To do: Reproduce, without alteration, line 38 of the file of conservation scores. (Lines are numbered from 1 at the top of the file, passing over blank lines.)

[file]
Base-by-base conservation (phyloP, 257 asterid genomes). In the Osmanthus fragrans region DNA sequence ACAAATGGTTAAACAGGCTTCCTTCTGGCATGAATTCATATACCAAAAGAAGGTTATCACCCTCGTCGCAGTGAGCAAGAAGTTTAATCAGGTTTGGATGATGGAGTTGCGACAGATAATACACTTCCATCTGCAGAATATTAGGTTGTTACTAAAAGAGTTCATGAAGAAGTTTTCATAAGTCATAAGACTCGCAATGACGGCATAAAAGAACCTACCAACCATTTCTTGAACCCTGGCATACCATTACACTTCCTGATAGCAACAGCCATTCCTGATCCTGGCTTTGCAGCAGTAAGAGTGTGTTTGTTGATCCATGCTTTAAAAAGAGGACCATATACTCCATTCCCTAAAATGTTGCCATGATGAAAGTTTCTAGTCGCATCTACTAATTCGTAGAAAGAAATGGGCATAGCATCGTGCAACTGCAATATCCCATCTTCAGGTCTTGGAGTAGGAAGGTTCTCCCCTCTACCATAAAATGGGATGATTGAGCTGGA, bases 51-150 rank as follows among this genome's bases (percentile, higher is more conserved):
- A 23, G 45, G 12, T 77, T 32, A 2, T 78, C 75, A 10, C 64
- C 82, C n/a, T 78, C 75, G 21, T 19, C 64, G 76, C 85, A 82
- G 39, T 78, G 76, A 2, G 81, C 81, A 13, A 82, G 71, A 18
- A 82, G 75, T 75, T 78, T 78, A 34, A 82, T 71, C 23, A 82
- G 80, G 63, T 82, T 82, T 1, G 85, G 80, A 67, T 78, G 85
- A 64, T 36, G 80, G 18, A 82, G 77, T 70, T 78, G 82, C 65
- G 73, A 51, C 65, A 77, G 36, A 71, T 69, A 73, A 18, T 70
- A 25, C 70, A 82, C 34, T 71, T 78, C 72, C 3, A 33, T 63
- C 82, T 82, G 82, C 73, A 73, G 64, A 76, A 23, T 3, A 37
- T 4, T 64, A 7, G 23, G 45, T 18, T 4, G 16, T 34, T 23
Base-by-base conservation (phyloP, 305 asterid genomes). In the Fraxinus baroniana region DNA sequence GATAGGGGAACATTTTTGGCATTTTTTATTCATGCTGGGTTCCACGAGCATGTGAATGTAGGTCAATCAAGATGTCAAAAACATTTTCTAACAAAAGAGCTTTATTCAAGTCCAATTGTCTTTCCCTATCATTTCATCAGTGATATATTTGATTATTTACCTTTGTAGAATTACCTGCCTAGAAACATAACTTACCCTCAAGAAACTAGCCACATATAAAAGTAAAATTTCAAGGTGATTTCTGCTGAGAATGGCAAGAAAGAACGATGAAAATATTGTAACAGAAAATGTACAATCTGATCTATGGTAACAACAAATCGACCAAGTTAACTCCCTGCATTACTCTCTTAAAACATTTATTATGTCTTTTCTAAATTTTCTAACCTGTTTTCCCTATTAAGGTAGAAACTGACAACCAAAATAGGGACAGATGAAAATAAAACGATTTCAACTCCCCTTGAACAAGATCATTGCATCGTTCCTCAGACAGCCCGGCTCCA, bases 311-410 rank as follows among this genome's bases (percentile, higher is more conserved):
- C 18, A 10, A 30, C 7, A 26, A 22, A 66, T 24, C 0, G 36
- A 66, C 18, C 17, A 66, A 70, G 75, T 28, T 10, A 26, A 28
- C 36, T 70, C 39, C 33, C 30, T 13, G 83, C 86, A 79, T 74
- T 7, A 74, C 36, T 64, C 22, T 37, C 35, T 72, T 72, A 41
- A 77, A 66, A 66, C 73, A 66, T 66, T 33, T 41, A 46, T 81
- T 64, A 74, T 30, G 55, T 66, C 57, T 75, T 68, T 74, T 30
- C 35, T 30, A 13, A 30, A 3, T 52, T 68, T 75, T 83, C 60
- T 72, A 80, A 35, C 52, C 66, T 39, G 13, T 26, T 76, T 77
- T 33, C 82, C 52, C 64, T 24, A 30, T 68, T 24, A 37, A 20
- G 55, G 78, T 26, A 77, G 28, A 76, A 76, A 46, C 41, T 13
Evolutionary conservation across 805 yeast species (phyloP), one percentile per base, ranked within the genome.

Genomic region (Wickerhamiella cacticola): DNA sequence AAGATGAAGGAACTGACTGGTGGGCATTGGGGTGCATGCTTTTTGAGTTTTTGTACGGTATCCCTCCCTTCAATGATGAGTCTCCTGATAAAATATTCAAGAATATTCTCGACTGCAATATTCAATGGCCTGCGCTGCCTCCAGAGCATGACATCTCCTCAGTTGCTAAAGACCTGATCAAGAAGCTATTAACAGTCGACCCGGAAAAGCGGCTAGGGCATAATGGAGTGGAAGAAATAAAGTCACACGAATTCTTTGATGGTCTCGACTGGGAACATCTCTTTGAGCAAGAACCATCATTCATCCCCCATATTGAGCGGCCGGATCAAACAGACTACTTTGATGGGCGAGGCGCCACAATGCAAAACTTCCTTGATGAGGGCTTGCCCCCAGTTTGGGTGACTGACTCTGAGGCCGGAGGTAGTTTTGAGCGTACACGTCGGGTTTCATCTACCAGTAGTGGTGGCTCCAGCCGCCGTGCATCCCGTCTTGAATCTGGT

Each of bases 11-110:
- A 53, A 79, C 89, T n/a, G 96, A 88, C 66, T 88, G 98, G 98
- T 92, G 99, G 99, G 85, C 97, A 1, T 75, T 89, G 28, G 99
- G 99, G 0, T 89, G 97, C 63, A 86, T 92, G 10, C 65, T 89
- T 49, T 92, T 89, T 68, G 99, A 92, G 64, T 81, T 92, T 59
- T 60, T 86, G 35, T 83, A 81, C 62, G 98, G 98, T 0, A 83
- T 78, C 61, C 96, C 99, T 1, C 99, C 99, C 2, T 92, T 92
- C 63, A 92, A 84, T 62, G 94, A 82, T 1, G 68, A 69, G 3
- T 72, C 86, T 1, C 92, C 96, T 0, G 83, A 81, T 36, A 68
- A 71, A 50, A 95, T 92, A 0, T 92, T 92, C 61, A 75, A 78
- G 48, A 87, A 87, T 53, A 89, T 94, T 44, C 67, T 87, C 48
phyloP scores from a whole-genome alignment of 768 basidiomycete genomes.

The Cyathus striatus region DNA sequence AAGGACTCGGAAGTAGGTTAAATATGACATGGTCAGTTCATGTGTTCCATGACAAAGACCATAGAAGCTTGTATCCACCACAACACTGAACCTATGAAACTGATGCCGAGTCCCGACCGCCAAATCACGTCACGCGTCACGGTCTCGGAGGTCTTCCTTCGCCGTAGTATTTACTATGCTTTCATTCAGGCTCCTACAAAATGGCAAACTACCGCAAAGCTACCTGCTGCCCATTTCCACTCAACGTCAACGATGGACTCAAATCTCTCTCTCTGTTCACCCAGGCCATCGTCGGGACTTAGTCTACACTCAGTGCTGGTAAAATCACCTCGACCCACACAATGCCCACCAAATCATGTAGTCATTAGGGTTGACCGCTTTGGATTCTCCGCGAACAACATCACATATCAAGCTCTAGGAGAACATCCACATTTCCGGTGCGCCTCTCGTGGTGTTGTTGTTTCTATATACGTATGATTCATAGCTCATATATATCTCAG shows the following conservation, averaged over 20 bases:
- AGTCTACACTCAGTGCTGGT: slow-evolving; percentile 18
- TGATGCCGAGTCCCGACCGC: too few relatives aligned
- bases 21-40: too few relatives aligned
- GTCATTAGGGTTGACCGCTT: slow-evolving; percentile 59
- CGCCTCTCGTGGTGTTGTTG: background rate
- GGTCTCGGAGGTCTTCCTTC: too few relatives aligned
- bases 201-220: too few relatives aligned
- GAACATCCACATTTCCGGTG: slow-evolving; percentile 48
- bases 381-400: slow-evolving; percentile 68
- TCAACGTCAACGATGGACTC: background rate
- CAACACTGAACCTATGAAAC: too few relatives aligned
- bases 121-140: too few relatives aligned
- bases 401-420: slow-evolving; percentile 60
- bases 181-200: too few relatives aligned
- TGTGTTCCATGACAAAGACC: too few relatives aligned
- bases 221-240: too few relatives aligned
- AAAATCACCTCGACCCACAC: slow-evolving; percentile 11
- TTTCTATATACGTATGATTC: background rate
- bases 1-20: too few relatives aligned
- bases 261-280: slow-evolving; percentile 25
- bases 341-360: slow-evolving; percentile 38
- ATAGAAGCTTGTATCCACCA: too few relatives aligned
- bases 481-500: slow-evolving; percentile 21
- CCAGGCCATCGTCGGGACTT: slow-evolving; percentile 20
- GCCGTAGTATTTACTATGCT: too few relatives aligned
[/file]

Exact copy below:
- AGTCTACACTCAGTGCTGGT: slow-evolving; percentile 18